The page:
SDOT added a bike lane in front of Dick's Burger's in 2017, but more are needed along the corridor including on the bridge over Interstate 5. (Photo by Stephen Fesler)

The Seattle Department of Transportation (SDOT) installed a new bike lane in Wallingford a week ago. The one-block bike lane should provide a welcome measure of safety to people biking in front of Dick’s Drive-In, a bustling burger joint. The bike lane, located on the south side of NE 45th St, heads in the eastbound, downhill direction.

The short bike lane segment was a high priority for SDOT due to the unique conditions of the street.

“This location was identified as a high collision location for bicyclists,” said Karen Westing, an SDOT communications specialist. “There was a pattern of vehicles turning into bicyclists coming down the hill on 45th at the driveway of Dick’s Drive-in, which has a high volume of visitors. We installed a buffer to formalize the lane where vehicles should be, create a space for bikes, and added green paint at the driveway entrances to identify the conflict zone and alert drivers more clearly of the presence of bicyclists.”

Looking back up the hill.
Looking back up the hill.

The spot improvement had been marked on the street for well over a year, but full thermoplastic markings were not installed until Saturday October 14th. SDOT said the delay was related to poor weather conditions after the initial sketch markings.

“SDOT crews did layout in 2016, however, due to the extended period of wet weather, the installation was delayed until we could ensure the treatment could be appropriately installed,” Karen Westing said.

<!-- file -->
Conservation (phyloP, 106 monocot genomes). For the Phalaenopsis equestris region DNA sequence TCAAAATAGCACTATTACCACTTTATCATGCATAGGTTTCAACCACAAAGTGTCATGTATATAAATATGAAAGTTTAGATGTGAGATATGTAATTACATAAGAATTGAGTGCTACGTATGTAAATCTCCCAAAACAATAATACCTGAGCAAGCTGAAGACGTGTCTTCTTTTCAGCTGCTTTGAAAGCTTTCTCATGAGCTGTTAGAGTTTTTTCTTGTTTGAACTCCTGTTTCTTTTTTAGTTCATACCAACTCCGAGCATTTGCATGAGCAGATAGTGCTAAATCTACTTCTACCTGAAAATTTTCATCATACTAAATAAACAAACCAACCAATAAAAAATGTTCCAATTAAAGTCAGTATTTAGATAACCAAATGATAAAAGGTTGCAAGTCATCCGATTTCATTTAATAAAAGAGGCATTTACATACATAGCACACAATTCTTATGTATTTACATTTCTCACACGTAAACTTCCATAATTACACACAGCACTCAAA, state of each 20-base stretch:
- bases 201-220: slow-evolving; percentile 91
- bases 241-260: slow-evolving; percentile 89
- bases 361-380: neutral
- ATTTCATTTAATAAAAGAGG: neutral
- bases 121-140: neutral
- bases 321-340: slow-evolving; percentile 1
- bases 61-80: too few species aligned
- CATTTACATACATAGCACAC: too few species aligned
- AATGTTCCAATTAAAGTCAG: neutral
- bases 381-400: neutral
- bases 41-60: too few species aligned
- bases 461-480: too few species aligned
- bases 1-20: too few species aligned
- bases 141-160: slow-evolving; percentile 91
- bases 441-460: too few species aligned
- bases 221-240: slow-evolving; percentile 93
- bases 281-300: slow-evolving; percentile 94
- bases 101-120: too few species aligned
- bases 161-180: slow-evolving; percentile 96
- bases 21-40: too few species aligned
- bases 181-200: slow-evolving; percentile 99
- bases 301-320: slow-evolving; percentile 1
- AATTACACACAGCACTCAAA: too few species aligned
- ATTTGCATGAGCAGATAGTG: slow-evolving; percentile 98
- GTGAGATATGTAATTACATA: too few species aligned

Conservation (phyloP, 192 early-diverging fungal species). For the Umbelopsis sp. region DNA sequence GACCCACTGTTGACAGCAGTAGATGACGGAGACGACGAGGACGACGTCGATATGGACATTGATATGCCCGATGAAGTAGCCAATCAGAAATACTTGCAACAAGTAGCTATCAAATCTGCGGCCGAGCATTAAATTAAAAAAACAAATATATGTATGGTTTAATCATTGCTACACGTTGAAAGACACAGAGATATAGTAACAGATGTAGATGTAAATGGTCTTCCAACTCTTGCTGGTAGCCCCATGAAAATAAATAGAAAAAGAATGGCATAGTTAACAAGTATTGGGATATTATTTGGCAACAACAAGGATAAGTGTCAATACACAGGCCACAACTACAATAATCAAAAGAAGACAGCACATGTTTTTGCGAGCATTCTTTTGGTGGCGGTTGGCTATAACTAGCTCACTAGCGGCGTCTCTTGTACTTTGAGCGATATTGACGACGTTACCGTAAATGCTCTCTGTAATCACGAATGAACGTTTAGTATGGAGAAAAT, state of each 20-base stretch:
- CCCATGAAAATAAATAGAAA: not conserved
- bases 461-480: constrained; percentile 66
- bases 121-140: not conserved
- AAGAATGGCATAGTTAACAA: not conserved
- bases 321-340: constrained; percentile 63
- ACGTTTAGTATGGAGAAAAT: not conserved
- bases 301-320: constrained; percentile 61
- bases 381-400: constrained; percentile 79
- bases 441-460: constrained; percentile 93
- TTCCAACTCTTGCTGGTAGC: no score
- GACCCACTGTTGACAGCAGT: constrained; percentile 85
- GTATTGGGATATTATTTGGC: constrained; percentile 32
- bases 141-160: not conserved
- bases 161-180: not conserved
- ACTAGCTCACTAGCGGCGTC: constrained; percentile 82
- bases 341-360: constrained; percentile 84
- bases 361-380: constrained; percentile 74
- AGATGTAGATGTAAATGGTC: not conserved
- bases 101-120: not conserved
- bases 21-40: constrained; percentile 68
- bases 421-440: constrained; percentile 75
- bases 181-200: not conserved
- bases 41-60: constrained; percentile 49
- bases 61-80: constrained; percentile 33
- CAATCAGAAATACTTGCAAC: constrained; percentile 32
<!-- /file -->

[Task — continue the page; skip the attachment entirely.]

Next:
The project cost was fairly minimal at just under $4,200 for the full-block installation. While the spot bike facility should improve safety on this portion of the NE 45th St corridor, the remainder of the corridor lacks any similar treatments. Plans to further improve the corridor are a few years off yet, SDOT said.

The Bicycle Master Plan identifies bike improvements across I-5 on NE 45th St in and around 2021. The implementation timing mirrors the planned construction timing for the Market RapidRide bus corridor. That line would run between Ballard and the University District largely via N/NE 45th St. Planning for the corridor is slated to begin next year, which will undoubtedly involve discussions for how bike facilities should be accommodated.

Getting The Bike Master Plan Back On Track

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Senior Reporter | Website

Stephen is a professional urban planner in Puget Sound with a passion for sustainable, livable, and diverse cities. He is especially interested in how policies, regulations, and programs can promote positive outcomes for communities. With stints in great cities like Bellingham and Cork, Stephen currently lives in Seattle. He primarily covers land use and transportation issues and has been with The Urbanist since 2014.